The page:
# On/Off latching circuit with a raspberry GPIO 3.3v

I'm currently failing solving my problem. Of course if I would good better in electronic, I would not post my question here but that's life, and any help would be appreciate.

Context:

I have around 50 bulbs (not LED) to switch on (and keep on) or off (and keep off) at different times (20V max, 6 volts used, 1/2A consumption) I have around 10 coils to switch on (and keep on) or off (and keep off) at different times (60V max, 24V used, unknown consumption) I have a raspberry pi 4 with GPIO ports

I wanna use GPIO port(s) to do the switch on/off of bulbs & coils and because of GPIO limits (maximum of 16mA per pin with the total current from all pins not exceeding 50mA) then several bulbs can not be kept on for a long time thus I need a latching circuit so once it's on, it's kept on and one it's off, it's kept off until next signal.

I believe there are 2 approaches:

• use 1 GPIO pin per bulb/coil combined with an on/off latched electronic. In that case I need GPIO extended board since raspberry does not have 60 GPIO and 50 time the same circuit for the bulbs & 10 time the same circuit for the coil.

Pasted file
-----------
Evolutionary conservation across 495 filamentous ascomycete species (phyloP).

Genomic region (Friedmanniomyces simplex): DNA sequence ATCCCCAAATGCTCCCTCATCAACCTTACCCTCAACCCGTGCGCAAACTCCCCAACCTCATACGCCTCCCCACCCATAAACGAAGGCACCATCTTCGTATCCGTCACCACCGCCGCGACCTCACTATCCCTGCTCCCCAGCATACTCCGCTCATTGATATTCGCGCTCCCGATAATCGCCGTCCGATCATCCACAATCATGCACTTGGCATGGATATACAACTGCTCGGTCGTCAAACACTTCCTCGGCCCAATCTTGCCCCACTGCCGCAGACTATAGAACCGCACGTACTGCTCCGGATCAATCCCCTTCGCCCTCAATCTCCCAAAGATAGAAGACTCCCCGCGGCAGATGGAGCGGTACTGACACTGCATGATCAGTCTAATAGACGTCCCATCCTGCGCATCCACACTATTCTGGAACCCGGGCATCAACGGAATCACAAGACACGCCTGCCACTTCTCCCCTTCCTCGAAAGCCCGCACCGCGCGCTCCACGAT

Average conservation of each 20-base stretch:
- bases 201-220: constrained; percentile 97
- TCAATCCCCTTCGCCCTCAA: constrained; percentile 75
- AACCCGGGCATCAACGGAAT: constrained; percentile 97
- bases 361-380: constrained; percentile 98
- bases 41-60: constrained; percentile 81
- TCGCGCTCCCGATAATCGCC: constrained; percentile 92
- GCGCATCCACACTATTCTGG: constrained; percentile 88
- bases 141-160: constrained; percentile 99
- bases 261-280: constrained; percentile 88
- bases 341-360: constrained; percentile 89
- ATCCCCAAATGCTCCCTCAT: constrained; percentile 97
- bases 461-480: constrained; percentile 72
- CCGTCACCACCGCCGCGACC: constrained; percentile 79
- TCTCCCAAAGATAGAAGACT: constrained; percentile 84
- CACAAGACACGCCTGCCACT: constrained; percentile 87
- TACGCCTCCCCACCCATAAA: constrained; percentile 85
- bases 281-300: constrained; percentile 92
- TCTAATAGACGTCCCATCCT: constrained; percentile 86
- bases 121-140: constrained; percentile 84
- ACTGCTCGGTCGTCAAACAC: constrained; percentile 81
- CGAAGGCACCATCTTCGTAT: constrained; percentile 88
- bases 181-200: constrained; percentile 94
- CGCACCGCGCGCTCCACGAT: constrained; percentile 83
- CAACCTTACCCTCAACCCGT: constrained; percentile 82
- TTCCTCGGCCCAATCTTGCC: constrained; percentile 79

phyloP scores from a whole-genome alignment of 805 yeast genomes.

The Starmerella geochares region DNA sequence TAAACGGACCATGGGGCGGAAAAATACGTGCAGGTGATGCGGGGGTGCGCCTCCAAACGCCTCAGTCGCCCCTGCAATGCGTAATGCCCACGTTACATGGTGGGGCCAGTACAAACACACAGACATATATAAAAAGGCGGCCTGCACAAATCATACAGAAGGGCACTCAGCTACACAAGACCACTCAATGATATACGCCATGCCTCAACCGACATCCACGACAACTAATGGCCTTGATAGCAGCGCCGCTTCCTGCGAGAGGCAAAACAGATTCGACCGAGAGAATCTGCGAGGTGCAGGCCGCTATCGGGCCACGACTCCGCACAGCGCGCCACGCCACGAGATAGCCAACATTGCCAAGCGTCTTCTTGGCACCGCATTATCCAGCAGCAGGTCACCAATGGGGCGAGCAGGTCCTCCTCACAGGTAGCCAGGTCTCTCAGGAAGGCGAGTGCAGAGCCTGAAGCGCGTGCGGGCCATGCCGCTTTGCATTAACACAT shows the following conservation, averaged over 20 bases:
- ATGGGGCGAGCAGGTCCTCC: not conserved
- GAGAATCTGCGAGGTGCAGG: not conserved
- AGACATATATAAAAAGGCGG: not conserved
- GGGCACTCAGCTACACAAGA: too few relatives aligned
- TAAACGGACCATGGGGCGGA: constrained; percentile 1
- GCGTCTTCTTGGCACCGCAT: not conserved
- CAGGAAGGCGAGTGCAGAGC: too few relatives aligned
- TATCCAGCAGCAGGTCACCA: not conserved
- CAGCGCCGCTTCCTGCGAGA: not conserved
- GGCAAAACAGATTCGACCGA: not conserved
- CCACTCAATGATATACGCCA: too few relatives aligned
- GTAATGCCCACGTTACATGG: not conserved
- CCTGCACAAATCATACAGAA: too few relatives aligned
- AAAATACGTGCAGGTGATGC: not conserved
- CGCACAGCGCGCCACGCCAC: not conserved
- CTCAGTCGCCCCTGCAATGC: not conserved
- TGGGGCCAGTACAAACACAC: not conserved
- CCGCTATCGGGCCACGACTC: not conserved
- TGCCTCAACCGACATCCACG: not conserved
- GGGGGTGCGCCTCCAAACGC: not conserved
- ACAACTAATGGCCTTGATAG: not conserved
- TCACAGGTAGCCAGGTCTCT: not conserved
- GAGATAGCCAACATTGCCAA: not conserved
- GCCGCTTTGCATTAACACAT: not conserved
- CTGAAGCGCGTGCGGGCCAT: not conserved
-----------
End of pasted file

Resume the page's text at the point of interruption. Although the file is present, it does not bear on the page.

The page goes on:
• use several GPIO pins for driving an or several IC(s) in an electronic circuit that would provide the latching expected behavior, so less GPIO pins but a more complex electronic circuit and probably less circuit to repeat because the IC may handle more than one switch on/off.

Notice that I would prefer to build an electrical circuit for cost reason, rather than buying an all-in-one circuit that would cost me 8$each around (50+10)x8$=420\$ total and that having a circuit dedicated to bulbs and another one for coils is acceptable for me.

From an electronical & financial point of view, what's the best way to go ?

• I'm not sure about the financial part, but if you want to go with building your own circuit I would recommend a cascaded shift register design. Considering the loads you are using, you will also need some power transistors or relays between the outputs of shift registers and the loads. Here is a tutorial of using shift register: learn.pimoroni.com/tutorial/170pt-projects/… . And here is an example of cascaded shift register design that I mentioned: learningaboutelectronics.com/Articles/… Jun 21 '20 at 10:09
• Additionally, maybe you can find some spesific I/O extension ICs which communicates with the main board via uart/spi/i2c etc. I just wrote down the straightforward approach of a shift registered design. Jun 21 '20 at 10:18